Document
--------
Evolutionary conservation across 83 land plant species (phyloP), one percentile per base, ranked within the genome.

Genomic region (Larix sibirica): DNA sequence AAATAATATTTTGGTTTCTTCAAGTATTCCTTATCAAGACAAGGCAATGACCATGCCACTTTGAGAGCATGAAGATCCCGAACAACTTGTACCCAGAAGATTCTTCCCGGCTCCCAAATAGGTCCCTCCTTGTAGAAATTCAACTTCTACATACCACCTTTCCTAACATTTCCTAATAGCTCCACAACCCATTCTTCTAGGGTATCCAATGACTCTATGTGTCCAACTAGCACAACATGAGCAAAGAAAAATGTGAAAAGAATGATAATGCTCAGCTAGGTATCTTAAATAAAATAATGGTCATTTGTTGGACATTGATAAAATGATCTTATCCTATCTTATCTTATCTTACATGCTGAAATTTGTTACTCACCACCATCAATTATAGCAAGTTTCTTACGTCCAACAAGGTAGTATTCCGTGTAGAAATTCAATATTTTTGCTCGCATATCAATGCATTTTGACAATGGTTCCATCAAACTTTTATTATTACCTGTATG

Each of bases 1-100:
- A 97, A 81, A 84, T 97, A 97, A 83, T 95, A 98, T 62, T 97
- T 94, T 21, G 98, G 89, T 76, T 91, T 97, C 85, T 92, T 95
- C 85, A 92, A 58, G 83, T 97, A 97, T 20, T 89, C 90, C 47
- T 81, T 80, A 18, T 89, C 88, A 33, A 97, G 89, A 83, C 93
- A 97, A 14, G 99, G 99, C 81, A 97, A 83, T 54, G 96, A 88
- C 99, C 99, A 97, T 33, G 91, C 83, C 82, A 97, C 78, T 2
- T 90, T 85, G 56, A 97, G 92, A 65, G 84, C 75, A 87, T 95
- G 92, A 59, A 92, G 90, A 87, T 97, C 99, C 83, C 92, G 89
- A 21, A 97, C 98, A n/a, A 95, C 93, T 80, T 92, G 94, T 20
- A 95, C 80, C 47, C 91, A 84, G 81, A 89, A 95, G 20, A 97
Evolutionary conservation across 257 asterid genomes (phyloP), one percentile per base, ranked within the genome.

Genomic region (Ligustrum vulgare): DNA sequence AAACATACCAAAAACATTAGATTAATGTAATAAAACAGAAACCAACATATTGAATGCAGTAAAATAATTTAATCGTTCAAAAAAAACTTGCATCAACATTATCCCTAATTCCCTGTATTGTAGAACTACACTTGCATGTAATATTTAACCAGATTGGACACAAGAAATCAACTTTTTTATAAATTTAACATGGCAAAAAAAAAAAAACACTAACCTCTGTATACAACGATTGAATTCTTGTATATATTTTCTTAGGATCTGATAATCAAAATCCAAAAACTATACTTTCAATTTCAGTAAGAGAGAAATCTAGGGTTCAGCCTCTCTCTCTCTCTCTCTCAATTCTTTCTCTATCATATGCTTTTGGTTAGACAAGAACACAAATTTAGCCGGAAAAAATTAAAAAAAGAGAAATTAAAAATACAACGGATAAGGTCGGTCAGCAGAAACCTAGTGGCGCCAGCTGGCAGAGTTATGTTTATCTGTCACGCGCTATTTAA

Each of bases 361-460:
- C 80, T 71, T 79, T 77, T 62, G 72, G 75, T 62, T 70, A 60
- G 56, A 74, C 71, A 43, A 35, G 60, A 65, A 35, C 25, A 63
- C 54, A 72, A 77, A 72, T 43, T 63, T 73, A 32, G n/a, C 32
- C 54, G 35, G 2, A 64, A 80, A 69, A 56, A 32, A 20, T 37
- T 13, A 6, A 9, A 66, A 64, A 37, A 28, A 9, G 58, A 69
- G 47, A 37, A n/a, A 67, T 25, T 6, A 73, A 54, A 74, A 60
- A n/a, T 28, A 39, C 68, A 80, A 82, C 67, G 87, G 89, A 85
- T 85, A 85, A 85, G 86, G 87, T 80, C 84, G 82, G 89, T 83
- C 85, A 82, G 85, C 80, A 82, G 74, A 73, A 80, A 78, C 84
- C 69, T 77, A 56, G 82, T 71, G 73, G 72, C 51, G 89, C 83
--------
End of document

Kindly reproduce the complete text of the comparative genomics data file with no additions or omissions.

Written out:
Evolutionary conservation across 83 land plant species (phyloP), one percentile per base, ranked within the genome.

Genomic region (Larix sibirica): DNA sequence AAATAATATTTTGGTTTCTTCAAGTATTCCTTATCAAGACAAGGCAATGACCATGCCACTTTGAGAGCATGAAGATCCCGAACAACTTGTACCCAGAAGATTCTTCCCGGCTCCCAAATAGGTCCCTCCTTGTAGAAATTCAACTTCTACATACCACCTTTCCTAACATTTCCTAATAGCTCCACAACCCATTCTTCTAGGGTATCCAATGACTCTATGTGTCCAACTAGCACAACATGAGCAAAGAAAAATGTGAAAAGAATGATAATGCTCAGCTAGGTATCTTAAATAAAATAATGGTCATTTGTTGGACATTGATAAAATGATCTTATCCTATCTTATCTTATCTTACATGCTGAAATTTGTTACTCACCACCATCAATTATAGCAAGTTTCTTACGTCCAACAAGGTAGTATTCCGTGTAGAAATTCAATATTTTTGCTCGCATATCAATGCATTTTGACAATGGTTCCATCAAACTTTTATTATTACCTGTATG

Each of bases 1-100:
- A 97, A 81, A 84, T 97, A 97, A 83, T 95, A 98, T 62, T 97
- T 94, T 21, G 98, G 89, T 76, T 91, T 97, C 85, T 92, T 95
- C 85, A 92, A 58, G 83, T 97, A 97, T 20, T 89, C 90, C 47
- T 81, T 80, A 18, T 89, C 88, A 33, A 97, G 89, A 83, C 93
- A 97, A 14, G 99, G 99, C 81, A 97, A 83, T 54, G 96, A 88
- C 99, C 99, A 97, T 33, G 91, C 83, C 82, A 97, C 78, T 2
- T 90, T 85, G 56, A 97, G 92, A 65, G 84, C 75, A 87, T 95
- G 92, A 59, A 92, G 90, A 87, T 97, C 99, C 83, C 92, G 89
- A 21, A 97, C 98, A n/a, A 95, C 93, T 80, T 92, G 94, T 20
- A 95, C 80, C 47, C 91, A 84, G 81, A 89, A 95, G 20, A 97
Evolutionary conservation across 257 asterid genomes (phyloP), one percentile per base, ranked within the genome.

Genomic region (Ligustrum vulgare): DNA sequence AAACATACCAAAAACATTAGATTAATGTAATAAAACAGAAACCAACATATTGAATGCAGTAAAATAATTTAATCGTTCAAAAAAAACTTGCATCAACATTATCCCTAATTCCCTGTATTGTAGAACTACACTTGCATGTAATATTTAACCAGATTGGACACAAGAAATCAACTTTTTTATAAATTTAACATGGCAAAAAAAAAAAAACACTAACCTCTGTATACAACGATTGAATTCTTGTATATATTTTCTTAGGATCTGATAATCAAAATCCAAAAACTATACTTTCAATTTCAGTAAGAGAGAAATCTAGGGTTCAGCCTCTCTCTCTCTCTCTCTCAATTCTTTCTCTATCATATGCTTTTGGTTAGACAAGAACACAAATTTAGCCGGAAAAAATTAAAAAAAGAGAAATTAAAAATACAACGGATAAGGTCGGTCAGCAGAAACCTAGTGGCGCCAGCTGGCAGAGTTATGTTTATCTGTCACGCGCTATTTAA

Each of bases 361-460:
- C 80, T 71, T 79, T 77, T 62, G 72, G 75, T 62, T 70, A 60
- G 56, A 74, C 71, A 43, A 35, G 60, A 65, A 35, C 25, A 63
- C 54, A 72, A 77, A 72, T 43, T 63, T 73, A 32, G n/a, C 32
- C 54, G 35, G 2, A 64, A 80, A 69, A 56, A 32, A 20, T 37
- T 13, A 6, A 9, A 66, A 64, A 37, A 28, A 9, G 58, A 69
- G 47, A 37, A n/a, A 67, T 25, T 6, A 73, A 54, A 74, A 60
- A n/a, T 28, A 39, C 68, A 80, A 82, C 67, G 87, G 89, A 85
- T 85, A 85, A 85, G 86, G 87, T 80, C 84, G 82, G 89, T 83
- C 85, A 82, G 85, C 80, A 82, G 74, A 73, A 80, A 78, C 84
- C 69, T 77, A 56, G 82, T 71, G 73, G 72, C 51, G 89, C 83